- the improvement or amendment of what is wrong, corrupt, unsatisfactory, etc.: social reform; spelling reform.
- an instance of this.
- the amendment of conduct, belief, etc.
- to change to a better state, form, etc.; improve by alteration, substitution, abolition, etc.
- to cause (a person) to abandon wrong or evil ways of life or conduct.
- to put an end to (abuses, disorders, etc.).
- Chemistry. to subject to the process of reforming, as in refining petroleum.
- to abandon evil conduct or error: The drunkard promised to reform.
- (initial capital letter) of, relating to, or characteristic of Reform Jews or Reform Judaism: a Reform rabbi.
Origin of reform
SynonymsSee more synonyms on Thesaurus.com
Examples from the Web for self-reform
Our modern reformer is not always conscious of any need for self-reform.Mountain Meditations
His sober hours he devoted to schemes for self-reform and a revision of the text for future editions.The Amenities of Book-Collecting and Kindred Affections
A. Edward Newton
The Latin American Republics have in turn pledged a new and strenuous effort of self-help and self-reform.
It is stimulating our good neighbors to more self-help and self-reform--fiscal, social, institutional, and land reforms.
Worldly policy urged him to apply himself on the one hand to his studies and on the other to self-reform.George Muller of Bristol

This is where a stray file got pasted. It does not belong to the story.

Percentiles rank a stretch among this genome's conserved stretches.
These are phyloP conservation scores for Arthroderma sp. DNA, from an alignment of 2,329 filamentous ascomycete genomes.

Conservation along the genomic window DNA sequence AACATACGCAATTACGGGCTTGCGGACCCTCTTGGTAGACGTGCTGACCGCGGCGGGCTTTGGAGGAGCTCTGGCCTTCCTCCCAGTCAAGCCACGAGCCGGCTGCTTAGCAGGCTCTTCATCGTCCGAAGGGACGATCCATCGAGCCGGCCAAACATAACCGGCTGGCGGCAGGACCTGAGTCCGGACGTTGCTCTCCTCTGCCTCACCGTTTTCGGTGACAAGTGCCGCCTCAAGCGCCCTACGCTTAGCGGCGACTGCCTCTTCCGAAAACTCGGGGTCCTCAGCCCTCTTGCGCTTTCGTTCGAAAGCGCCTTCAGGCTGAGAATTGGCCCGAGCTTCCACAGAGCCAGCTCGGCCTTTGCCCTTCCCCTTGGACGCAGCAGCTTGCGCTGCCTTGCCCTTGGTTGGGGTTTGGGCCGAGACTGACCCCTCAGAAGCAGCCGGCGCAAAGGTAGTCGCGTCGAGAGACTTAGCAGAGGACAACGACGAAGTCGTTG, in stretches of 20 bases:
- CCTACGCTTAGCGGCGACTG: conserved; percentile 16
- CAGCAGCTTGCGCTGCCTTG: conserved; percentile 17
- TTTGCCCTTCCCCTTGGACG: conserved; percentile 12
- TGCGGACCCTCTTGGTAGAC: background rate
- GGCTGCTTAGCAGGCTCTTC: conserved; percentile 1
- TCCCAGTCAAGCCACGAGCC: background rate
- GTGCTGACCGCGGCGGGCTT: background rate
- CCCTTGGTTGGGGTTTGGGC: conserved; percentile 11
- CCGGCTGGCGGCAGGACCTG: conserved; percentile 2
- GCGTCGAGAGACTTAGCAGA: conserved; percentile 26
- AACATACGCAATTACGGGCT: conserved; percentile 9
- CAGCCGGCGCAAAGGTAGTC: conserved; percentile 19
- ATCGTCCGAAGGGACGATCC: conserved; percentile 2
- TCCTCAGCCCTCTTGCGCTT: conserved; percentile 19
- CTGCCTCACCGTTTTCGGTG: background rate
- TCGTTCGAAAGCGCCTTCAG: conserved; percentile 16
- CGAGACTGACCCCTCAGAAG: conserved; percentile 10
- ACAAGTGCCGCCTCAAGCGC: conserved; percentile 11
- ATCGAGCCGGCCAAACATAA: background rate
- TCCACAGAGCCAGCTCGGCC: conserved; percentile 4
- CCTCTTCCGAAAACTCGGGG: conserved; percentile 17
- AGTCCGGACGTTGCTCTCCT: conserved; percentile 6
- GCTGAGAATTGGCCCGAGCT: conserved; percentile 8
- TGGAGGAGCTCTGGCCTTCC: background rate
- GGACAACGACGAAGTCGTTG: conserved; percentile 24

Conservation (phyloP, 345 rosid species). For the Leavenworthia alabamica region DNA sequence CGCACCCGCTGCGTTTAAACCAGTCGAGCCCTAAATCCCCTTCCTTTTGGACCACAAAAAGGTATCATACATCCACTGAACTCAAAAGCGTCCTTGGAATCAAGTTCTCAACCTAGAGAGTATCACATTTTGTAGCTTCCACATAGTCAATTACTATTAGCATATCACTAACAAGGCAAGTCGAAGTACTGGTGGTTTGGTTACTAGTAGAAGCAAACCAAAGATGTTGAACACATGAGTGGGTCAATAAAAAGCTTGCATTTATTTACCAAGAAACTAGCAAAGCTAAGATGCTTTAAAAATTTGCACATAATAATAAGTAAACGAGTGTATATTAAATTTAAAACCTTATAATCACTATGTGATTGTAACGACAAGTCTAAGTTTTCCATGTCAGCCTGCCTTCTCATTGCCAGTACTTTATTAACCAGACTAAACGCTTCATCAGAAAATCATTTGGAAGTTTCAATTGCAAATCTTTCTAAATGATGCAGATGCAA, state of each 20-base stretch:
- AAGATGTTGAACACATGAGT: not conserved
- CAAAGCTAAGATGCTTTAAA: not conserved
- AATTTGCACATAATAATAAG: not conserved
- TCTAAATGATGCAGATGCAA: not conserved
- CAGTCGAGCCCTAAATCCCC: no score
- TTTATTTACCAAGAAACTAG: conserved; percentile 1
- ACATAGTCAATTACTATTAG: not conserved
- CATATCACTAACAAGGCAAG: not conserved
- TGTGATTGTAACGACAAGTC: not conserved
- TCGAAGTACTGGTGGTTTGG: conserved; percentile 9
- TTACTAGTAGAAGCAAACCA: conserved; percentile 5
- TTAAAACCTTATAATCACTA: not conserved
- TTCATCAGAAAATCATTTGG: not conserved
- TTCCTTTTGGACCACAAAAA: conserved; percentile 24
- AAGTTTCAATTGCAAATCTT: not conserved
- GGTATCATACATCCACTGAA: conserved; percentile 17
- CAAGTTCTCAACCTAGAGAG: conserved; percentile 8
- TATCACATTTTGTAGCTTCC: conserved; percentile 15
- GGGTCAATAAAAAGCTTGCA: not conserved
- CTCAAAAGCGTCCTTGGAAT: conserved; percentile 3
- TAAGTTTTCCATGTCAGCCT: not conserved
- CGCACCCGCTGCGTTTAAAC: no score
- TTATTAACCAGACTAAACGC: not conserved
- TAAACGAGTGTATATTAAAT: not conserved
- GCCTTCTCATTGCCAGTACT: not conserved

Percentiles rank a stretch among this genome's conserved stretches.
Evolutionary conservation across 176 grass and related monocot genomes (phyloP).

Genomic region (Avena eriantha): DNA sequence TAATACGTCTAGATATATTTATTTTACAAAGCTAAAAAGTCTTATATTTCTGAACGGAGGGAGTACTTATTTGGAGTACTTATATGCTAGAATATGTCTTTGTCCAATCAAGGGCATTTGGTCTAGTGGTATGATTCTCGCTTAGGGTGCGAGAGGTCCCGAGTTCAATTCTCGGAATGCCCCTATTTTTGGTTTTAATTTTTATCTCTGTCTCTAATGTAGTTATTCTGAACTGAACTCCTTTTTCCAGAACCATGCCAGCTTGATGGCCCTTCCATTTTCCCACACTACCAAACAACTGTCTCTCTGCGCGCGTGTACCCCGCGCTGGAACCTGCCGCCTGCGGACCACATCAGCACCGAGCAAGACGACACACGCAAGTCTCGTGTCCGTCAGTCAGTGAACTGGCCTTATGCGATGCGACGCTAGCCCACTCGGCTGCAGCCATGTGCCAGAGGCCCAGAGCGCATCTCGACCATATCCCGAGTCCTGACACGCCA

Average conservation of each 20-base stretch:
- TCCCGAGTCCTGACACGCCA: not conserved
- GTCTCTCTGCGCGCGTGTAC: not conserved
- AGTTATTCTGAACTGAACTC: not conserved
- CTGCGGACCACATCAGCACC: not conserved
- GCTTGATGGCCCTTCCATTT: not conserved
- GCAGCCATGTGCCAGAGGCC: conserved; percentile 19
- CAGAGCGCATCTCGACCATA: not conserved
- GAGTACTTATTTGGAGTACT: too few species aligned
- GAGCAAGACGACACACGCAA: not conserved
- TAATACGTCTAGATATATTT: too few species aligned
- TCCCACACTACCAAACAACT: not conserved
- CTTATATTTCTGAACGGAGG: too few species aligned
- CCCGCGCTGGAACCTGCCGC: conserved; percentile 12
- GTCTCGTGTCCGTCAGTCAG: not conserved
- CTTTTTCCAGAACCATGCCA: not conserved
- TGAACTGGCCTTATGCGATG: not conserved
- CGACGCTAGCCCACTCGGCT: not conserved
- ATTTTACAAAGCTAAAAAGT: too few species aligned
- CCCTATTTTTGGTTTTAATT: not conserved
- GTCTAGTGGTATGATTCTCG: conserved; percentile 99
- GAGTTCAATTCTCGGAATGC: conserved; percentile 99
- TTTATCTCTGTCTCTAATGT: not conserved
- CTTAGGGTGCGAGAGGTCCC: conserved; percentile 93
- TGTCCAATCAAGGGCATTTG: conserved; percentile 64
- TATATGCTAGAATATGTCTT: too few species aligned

Arthur T. Pierson
- (tr) to improve (an existing institution, law, practice, etc) by alteration or correction of abuses
- to give up or cause to give up a reprehensible habit or immoral way of life
- chem to change the molecular structure of (a hydrocarbon) to make it suitable for use as petrol by heat, pressure, and the action of catalysts
- an improvement or change for the better, esp as a result of correction of legal or political abuses or malpractices
- a principle, campaign, or measure aimed at achieving such change
- improvement of morals or behaviour, esp by giving up some vice
Word Origin and History for self-reform
c.1300, "to convert into another and better form," from Old French reformer "rebuild, reconstruct, recreate" (12c.), from Latin reformare "to form again, change, transform, alter," from re- "again" (see re-) + formare "to form" (see form (n.)). Intransitive sense from 1580s.
Meaning "to bring (a person) away from an evil course of life" is recorded from early 15c.; of governments, institutions, etc., from early 15c. Related: Reformed; reforming. Reformed churches (1580s) usually are Calvinist as opposed to Lutheran. Reformed Judaism (1843) is a movement initiated in Germany by Moses Mendelssohn (1729-1786). Reform school is attested from 1859.
"any proceeding which brings back a better order of things," 1660s, from reform (v.) and in some uses from French réforme. As a branch of Judaism from 1843.